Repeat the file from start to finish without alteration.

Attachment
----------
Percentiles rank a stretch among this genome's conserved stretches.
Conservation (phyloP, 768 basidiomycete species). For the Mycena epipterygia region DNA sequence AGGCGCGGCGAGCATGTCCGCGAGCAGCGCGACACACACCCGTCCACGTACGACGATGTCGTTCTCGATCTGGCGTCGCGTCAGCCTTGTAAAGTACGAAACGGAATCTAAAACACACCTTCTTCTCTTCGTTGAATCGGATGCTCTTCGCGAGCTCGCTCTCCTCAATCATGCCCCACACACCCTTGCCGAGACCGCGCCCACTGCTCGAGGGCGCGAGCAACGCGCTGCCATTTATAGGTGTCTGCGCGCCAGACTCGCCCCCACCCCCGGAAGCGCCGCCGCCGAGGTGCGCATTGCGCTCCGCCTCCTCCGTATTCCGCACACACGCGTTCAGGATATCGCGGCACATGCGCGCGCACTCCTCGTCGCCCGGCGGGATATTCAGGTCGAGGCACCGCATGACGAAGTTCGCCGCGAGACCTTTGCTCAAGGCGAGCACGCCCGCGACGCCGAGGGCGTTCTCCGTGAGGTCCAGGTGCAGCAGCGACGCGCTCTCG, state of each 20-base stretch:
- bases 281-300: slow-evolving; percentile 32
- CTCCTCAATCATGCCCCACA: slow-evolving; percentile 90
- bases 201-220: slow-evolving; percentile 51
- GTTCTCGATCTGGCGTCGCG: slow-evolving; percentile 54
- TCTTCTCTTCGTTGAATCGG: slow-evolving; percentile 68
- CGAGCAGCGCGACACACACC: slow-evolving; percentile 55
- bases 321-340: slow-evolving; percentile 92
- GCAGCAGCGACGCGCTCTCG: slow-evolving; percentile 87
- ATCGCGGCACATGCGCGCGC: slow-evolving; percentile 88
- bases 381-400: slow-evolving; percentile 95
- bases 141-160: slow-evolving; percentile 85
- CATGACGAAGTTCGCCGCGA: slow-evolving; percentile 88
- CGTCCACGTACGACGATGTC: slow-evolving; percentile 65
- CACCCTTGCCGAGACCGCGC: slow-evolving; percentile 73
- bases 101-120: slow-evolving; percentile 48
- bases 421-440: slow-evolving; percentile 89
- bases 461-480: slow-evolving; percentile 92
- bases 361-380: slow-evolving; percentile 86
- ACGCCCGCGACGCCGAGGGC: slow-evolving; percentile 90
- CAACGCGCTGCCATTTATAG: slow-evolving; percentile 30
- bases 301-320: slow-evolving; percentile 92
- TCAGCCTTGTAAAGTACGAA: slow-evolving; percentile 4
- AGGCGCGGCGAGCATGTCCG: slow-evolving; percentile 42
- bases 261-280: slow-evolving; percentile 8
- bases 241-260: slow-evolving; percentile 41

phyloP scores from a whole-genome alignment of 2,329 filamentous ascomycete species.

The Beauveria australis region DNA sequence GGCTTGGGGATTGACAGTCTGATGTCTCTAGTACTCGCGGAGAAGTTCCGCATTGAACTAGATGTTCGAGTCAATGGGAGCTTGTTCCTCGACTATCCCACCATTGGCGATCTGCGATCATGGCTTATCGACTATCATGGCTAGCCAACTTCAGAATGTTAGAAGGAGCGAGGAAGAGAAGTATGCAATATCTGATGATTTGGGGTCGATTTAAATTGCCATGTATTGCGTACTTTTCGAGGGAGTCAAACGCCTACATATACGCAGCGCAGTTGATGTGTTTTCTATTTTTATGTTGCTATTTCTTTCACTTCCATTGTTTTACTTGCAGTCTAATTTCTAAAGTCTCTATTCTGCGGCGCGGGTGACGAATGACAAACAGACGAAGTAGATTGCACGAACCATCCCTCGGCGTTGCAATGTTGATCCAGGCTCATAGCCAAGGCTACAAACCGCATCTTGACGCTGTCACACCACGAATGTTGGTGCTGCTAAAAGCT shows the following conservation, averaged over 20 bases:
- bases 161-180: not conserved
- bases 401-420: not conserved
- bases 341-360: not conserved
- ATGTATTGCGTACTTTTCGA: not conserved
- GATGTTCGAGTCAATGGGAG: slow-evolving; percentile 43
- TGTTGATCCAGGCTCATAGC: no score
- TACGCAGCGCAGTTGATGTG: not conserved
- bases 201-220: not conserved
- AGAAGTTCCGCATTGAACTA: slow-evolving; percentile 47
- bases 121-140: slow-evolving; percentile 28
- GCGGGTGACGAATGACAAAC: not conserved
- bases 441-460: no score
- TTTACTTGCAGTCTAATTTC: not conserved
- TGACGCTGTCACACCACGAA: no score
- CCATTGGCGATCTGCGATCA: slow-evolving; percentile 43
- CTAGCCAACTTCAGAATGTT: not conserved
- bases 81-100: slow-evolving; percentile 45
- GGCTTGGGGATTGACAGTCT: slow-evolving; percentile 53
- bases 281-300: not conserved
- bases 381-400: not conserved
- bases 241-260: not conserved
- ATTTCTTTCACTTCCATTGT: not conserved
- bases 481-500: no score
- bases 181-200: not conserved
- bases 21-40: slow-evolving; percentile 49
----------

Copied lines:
Percentiles rank a stretch among this genome's conserved stretches.
Conservation (phyloP, 768 basidiomycete species). For the Mycena epipterygia region DNA sequence AGGCGCGGCGAGCATGTCCGCGAGCAGCGCGACACACACCCGTCCACGTACGACGATGTCGTTCTCGATCTGGCGTCGCGTCAGCCTTGTAAAGTACGAAACGGAATCTAAAACACACCTTCTTCTCTTCGTTGAATCGGATGCTCTTCGCGAGCTCGCTCTCCTCAATCATGCCCCACACACCCTTGCCGAGACCGCGCCCACTGCTCGAGGGCGCGAGCAACGCGCTGCCATTTATAGGTGTCTGCGCGCCAGACTCGCCCCCACCCCCGGAAGCGCCGCCGCCGAGGTGCGCATTGCGCTCCGCCTCCTCCGTATTCCGCACACACGCGTTCAGGATATCGCGGCACATGCGCGCGCACTCCTCGTCGCCCGGCGGGATATTCAGGTCGAGGCACCGCATGACGAAGTTCGCCGCGAGACCTTTGCTCAAGGCGAGCACGCCCGCGACGCCGAGGGCGTTCTCCGTGAGGTCCAGGTGCAGCAGCGACGCGCTCTCG, state of each 20-base stretch:
- bases 281-300: slow-evolving; percentile 32
- CTCCTCAATCATGCCCCACA: slow-evolving; percentile 90
- bases 201-220: slow-evolving; percentile 51
- GTTCTCGATCTGGCGTCGCG: slow-evolving; percentile 54
- TCTTCTCTTCGTTGAATCGG: slow-evolving; percentile 68
- CGAGCAGCGCGACACACACC: slow-evolving; percentile 55
- bases 321-340: slow-evolving; percentile 92
- GCAGCAGCGACGCGCTCTCG: slow-evolving; percentile 87
- ATCGCGGCACATGCGCGCGC: slow-evolving; percentile 88
- bases 381-400: slow-evolving; percentile 95
- bases 141-160: slow-evolving; percentile 85
- CATGACGAAGTTCGCCGCGA: slow-evolving; percentile 88
- CGTCCACGTACGACGATGTC: slow-evolving; percentile 65
- CACCCTTGCCGAGACCGCGC: slow-evolving; percentile 73
- bases 101-120: slow-evolving; percentile 48
- bases 421-440: slow-evolving; percentile 89
- bases 461-480: slow-evolving; percentile 92
- bases 361-380: slow-evolving; percentile 86
- ACGCCCGCGACGCCGAGGGC: slow-evolving; percentile 90
- CAACGCGCTGCCATTTATAG: slow-evolving; percentile 30
- bases 301-320: slow-evolving; percentile 92
- TCAGCCTTGTAAAGTACGAA: slow-evolving; percentile 4
- AGGCGCGGCGAGCATGTCCG: slow-evolving; percentile 42
- bases 261-280: slow-evolving; percentile 8
- bases 241-260: slow-evolving; percentile 41

phyloP scores from a whole-genome alignment of 2,329 filamentous ascomycete species.

The Beauveria australis region DNA sequence GGCTTGGGGATTGACAGTCTGATGTCTCTAGTACTCGCGGAGAAGTTCCGCATTGAACTAGATGTTCGAGTCAATGGGAGCTTGTTCCTCGACTATCCCACCATTGGCGATCTGCGATCATGGCTTATCGACTATCATGGCTAGCCAACTTCAGAATGTTAGAAGGAGCGAGGAAGAGAAGTATGCAATATCTGATGATTTGGGGTCGATTTAAATTGCCATGTATTGCGTACTTTTCGAGGGAGTCAAACGCCTACATATACGCAGCGCAGTTGATGTGTTTTCTATTTTTATGTTGCTATTTCTTTCACTTCCATTGTTTTACTTGCAGTCTAATTTCTAAAGTCTCTATTCTGCGGCGCGGGTGACGAATGACAAACAGACGAAGTAGATTGCACGAACCATCCCTCGGCGTTGCAATGTTGATCCAGGCTCATAGCCAAGGCTACAAACCGCATCTTGACGCTGTCACACCACGAATGTTGGTGCTGCTAAAAGCT shows the following conservation, averaged over 20 bases:
- bases 161-180: not conserved
- bases 401-420: not conserved
- bases 341-360: not conserved
- ATGTATTGCGTACTTTTCGA: not conserved
- GATGTTCGAGTCAATGGGAG: slow-evolving; percentile 43
- TGTTGATCCAGGCTCATAGC: no score
- TACGCAGCGCAGTTGATGTG: not conserved
- bases 201-220: not conserved
- AGAAGTTCCGCATTGAACTA: slow-evolving; percentile 47
- bases 121-140: slow-evolving; percentile 28
- GCGGGTGACGAATGACAAAC: not conserved
- bases 441-460: no score
- TTTACTTGCAGTCTAATTTC: not conserved
- TGACGCTGTCACACCACGAA: no score
- CCATTGGCGATCTGCGATCA: slow-evolving; percentile 43
- CTAGCCAACTTCAGAATGTT: not conserved
- bases 81-100: slow-evolving; percentile 45
- GGCTTGGGGATTGACAGTCT: slow-evolving; percentile 53
- bases 281-300: not conserved
- bases 381-400: not conserved
- bases 241-260: not conserved
- ATTTCTTTCACTTCCATTGT: not conserved
- bases 481-500: no score
- bases 181-200: not conserved
- bases 21-40: slow-evolving; percentile 49